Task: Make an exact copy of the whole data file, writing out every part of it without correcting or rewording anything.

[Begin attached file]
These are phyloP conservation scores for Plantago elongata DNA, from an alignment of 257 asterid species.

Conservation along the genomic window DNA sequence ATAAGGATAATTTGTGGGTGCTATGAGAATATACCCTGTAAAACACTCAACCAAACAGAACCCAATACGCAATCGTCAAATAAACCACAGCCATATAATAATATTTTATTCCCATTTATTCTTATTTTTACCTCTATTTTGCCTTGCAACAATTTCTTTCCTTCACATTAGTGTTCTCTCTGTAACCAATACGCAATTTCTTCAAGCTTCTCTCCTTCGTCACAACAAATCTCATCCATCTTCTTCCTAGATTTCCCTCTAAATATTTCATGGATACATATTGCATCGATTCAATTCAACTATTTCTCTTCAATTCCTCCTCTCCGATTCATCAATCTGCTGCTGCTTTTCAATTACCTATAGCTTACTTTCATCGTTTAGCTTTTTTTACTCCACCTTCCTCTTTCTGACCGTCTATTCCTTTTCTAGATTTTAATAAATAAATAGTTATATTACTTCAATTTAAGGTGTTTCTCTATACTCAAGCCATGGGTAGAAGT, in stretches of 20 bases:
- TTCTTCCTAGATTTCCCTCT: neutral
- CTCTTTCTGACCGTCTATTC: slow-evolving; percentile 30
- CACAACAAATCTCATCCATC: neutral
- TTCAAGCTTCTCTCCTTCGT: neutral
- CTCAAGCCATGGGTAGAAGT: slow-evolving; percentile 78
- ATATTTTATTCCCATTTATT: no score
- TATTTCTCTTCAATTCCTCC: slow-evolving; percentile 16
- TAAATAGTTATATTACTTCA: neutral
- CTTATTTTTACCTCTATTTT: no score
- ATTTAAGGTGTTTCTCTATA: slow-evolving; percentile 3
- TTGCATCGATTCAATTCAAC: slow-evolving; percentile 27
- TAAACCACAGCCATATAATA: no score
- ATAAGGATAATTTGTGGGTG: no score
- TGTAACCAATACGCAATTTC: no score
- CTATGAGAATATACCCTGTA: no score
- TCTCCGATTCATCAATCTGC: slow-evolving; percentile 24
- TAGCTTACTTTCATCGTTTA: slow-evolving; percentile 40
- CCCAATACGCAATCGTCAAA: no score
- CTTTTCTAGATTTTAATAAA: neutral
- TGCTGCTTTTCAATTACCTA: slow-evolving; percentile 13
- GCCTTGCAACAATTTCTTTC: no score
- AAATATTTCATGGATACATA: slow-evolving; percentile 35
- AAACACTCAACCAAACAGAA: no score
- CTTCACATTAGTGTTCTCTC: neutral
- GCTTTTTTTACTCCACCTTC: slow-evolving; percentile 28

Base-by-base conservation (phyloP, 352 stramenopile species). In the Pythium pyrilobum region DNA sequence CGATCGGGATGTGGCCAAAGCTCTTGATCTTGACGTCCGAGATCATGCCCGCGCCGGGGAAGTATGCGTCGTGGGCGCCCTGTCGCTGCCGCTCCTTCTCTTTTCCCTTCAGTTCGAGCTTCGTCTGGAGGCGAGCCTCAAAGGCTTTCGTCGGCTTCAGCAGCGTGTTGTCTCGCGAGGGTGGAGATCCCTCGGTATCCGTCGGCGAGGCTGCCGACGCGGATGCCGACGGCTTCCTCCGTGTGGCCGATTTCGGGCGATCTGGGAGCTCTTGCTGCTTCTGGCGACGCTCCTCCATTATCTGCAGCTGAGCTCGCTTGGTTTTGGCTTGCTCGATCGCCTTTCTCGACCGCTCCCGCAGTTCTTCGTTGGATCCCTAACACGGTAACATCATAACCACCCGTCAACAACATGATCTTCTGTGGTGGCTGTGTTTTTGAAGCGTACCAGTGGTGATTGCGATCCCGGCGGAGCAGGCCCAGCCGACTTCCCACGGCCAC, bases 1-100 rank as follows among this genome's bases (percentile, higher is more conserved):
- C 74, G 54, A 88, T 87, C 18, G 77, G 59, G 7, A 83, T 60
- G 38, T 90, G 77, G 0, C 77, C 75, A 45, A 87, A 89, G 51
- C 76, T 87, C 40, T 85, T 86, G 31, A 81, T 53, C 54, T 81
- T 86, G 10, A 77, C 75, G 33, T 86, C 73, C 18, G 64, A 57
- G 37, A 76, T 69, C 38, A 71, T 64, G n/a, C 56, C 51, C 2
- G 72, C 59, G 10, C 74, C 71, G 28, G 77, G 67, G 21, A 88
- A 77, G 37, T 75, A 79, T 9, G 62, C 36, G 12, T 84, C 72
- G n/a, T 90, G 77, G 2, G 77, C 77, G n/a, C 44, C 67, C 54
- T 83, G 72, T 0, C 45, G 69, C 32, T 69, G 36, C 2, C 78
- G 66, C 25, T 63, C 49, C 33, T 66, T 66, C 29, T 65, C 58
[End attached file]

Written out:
These are phyloP conservation scores for Plantago elongata DNA, from an alignment of 257 asterid species.

Conservation along the genomic window DNA sequence ATAAGGATAATTTGTGGGTGCTATGAGAATATACCCTGTAAAACACTCAACCAAACAGAACCCAATACGCAATCGTCAAATAAACCACAGCCATATAATAATATTTTATTCCCATTTATTCTTATTTTTACCTCTATTTTGCCTTGCAACAATTTCTTTCCTTCACATTAGTGTTCTCTCTGTAACCAATACGCAATTTCTTCAAGCTTCTCTCCTTCGTCACAACAAATCTCATCCATCTTCTTCCTAGATTTCCCTCTAAATATTTCATGGATACATATTGCATCGATTCAATTCAACTATTTCTCTTCAATTCCTCCTCTCCGATTCATCAATCTGCTGCTGCTTTTCAATTACCTATAGCTTACTTTCATCGTTTAGCTTTTTTTACTCCACCTTCCTCTTTCTGACCGTCTATTCCTTTTCTAGATTTTAATAAATAAATAGTTATATTACTTCAATTTAAGGTGTTTCTCTATACTCAAGCCATGGGTAGAAGT, in stretches of 20 bases:
- TTCTTCCTAGATTTCCCTCT: neutral
- CTCTTTCTGACCGTCTATTC: slow-evolving; percentile 30
- CACAACAAATCTCATCCATC: neutral
- TTCAAGCTTCTCTCCTTCGT: neutral
- CTCAAGCCATGGGTAGAAGT: slow-evolving; percentile 78
- ATATTTTATTCCCATTTATT: no score
- TATTTCTCTTCAATTCCTCC: slow-evolving; percentile 16
- TAAATAGTTATATTACTTCA: neutral
- CTTATTTTTACCTCTATTTT: no score
- ATTTAAGGTGTTTCTCTATA: slow-evolving; percentile 3
- TTGCATCGATTCAATTCAAC: slow-evolving; percentile 27
- TAAACCACAGCCATATAATA: no score
- ATAAGGATAATTTGTGGGTG: no score
- TGTAACCAATACGCAATTTC: no score
- CTATGAGAATATACCCTGTA: no score
- TCTCCGATTCATCAATCTGC: slow-evolving; percentile 24
- TAGCTTACTTTCATCGTTTA: slow-evolving; percentile 40
- CCCAATACGCAATCGTCAAA: no score
- CTTTTCTAGATTTTAATAAA: neutral
- TGCTGCTTTTCAATTACCTA: slow-evolving; percentile 13
- GCCTTGCAACAATTTCTTTC: no score
- AAATATTTCATGGATACATA: slow-evolving; percentile 35
- AAACACTCAACCAAACAGAA: no score
- CTTCACATTAGTGTTCTCTC: neutral
- GCTTTTTTTACTCCACCTTC: slow-evolving; percentile 28

Base-by-base conservation (phyloP, 352 stramenopile species). In the Pythium pyrilobum region DNA sequence CGATCGGGATGTGGCCAAAGCTCTTGATCTTGACGTCCGAGATCATGCCCGCGCCGGGGAAGTATGCGTCGTGGGCGCCCTGTCGCTGCCGCTCCTTCTCTTTTCCCTTCAGTTCGAGCTTCGTCTGGAGGCGAGCCTCAAAGGCTTTCGTCGGCTTCAGCAGCGTGTTGTCTCGCGAGGGTGGAGATCCCTCGGTATCCGTCGGCGAGGCTGCCGACGCGGATGCCGACGGCTTCCTCCGTGTGGCCGATTTCGGGCGATCTGGGAGCTCTTGCTGCTTCTGGCGACGCTCCTCCATTATCTGCAGCTGAGCTCGCTTGGTTTTGGCTTGCTCGATCGCCTTTCTCGACCGCTCCCGCAGTTCTTCGTTGGATCCCTAACACGGTAACATCATAACCACCCGTCAACAACATGATCTTCTGTGGTGGCTGTGTTTTTGAAGCGTACCAGTGGTGATTGCGATCCCGGCGGAGCAGGCCCAGCCGACTTCCCACGGCCAC, bases 1-100 rank as follows among this genome's bases (percentile, higher is more conserved):
- C 74, G 54, A 88, T 87, C 18, G 77, G 59, G 7, A 83, T 60
- G 38, T 90, G 77, G 0, C 77, C 75, A 45, A 87, A 89, G 51
- C 76, T 87, C 40, T 85, T 86, G 31, A 81, T 53, C 54, T 81
- T 86, G 10, A 77, C 75, G 33, T 86, C 73, C 18, G 64, A 57
- G 37, A 76, T 69, C 38, A 71, T 64, G n/a, C 56, C 51, C 2
- G 72, C 59, G 10, C 74, C 71, G 28, G 77, G 67, G 21, A 88
- A 77, G 37, T 75, A 79, T 9, G 62, C 36, G 12, T 84, C 72
- G n/a, T 90, G 77, G 2, G 77, C 77, G n/a, C 44, C 67, C 54
- T 83, G 72, T 0, C 45, G 69, C 32, T 69, G 36, C 2, C 78
- G 66, C 25, T 63, C 49, C 33, T 66, T 66, C 29, T 65, C 58